The number of surgical procedures is increasing worldwide over the years, being the most common ones the cataract surgery, caesarean, and transluminal coronary angioplasty. Every surgery has a risk for the patient, that can be related to the anesthesia, bleeding, blood clots, infections, and other factors. An important step of a surgery is the closing part, because it will allow the closure of the surgical incision. The current surgical closure techniques lead to secondary tissue damage, infections, scars, and other consequences due to the use of sutures, staples, or surgical glue.
For this reason, there is a need of new technologies that can overcome this side effects since the closure of a surgical incision or wound is crucial for the success of the surgical intervention. An option that has been studied in the past years, is the use of pressure-sensitive adhesives (PSA). These adhesives are non-reactive and when pressure is applied, they form a bond. The main positive points comparing to the current surgical closure are the reduction of induced trauma in the surrounding tissues, their biodegradation, unnecessary post-surgical removal and speed and ease of application.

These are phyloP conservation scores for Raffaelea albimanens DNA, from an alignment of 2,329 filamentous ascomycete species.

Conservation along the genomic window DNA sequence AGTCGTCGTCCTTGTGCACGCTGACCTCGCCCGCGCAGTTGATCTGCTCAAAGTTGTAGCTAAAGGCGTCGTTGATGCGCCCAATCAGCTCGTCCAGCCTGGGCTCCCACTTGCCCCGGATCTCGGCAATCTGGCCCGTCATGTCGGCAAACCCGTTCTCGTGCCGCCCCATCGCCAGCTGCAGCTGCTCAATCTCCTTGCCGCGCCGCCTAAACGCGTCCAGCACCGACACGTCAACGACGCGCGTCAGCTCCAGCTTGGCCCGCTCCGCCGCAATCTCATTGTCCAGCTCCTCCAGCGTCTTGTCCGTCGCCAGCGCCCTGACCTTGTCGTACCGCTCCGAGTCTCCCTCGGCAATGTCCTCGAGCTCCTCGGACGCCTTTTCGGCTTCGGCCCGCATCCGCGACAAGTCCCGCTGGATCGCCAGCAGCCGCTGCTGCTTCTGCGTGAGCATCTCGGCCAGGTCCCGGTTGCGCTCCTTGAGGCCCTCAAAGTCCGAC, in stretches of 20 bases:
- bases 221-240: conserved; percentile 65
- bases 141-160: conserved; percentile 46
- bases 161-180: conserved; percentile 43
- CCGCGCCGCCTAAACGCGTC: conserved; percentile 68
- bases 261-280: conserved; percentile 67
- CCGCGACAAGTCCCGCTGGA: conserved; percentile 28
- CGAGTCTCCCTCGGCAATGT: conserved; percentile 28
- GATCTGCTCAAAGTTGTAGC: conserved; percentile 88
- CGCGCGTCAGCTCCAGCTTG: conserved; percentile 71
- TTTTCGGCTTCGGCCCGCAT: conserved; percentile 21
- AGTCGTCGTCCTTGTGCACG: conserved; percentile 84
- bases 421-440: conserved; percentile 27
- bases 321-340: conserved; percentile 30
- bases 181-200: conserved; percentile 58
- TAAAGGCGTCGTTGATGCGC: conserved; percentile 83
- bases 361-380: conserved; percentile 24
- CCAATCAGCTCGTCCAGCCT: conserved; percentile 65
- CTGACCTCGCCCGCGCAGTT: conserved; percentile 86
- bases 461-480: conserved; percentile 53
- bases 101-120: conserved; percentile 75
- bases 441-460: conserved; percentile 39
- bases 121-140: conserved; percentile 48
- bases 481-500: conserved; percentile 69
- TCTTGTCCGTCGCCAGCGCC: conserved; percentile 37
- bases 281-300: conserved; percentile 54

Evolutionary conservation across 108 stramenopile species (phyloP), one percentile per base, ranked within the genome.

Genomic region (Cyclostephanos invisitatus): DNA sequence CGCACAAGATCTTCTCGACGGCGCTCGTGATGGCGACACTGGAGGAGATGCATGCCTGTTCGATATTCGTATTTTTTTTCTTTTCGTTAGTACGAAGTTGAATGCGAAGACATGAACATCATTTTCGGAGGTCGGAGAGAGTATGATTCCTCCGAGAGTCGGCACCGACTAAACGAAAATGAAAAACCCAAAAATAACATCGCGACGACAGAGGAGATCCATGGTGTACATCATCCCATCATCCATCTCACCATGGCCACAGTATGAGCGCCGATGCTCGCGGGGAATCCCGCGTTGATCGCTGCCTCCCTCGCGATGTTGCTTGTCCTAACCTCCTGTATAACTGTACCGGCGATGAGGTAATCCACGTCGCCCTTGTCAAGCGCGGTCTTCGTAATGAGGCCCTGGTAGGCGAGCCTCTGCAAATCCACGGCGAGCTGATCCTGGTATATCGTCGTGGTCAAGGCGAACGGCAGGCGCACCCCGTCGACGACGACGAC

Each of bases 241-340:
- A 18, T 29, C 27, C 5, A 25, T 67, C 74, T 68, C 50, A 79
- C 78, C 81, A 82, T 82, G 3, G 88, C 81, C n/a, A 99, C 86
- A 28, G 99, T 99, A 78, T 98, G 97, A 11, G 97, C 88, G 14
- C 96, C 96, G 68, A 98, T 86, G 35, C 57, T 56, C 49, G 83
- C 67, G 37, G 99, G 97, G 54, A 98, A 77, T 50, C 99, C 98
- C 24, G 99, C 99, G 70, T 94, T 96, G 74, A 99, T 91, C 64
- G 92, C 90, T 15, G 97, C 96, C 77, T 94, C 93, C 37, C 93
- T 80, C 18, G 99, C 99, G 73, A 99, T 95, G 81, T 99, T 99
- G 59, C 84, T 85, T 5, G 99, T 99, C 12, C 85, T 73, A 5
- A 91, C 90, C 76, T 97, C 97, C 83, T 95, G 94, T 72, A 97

However, there are some challenges when producing PSA: the need of polymerization in a moist environment and the formation of biocompatible products as a result of their degradation. To overcome these challenges, is necessary to develop adhesives based on biodegradable and biocompatible polymers.
The synthetic aliphatic polyesters are a potential polymer, being the polylactic acid (PLA) the most used. Usually, PLA is combined with other polymers that have higher degradation rates, such as unsaturated polyesters (UP).
Furthermore, the UP can enhance the hydrophilicity, biocompatibility and bio adhesion of the materials synthesized. However, despite PLA being widely used, its application as a tissue adhesive needs to be studied in more detail, to overcome potential issues. Can you imagine a life without staples? With PSA that can really be a possibility in the future!
Source: Bhagat, V. & Becker, M. L. Degradable Adhesives for Surgery and Tissue Engineering. (2017) doi:10.1021/acs.biomac.7b00969.
Cernadas, T. M. et al. Preparation of biodegradable functionalized polyesters aimed to be used as surgical adhesives. Eur. Polym. J. 117, 442–454 (2019).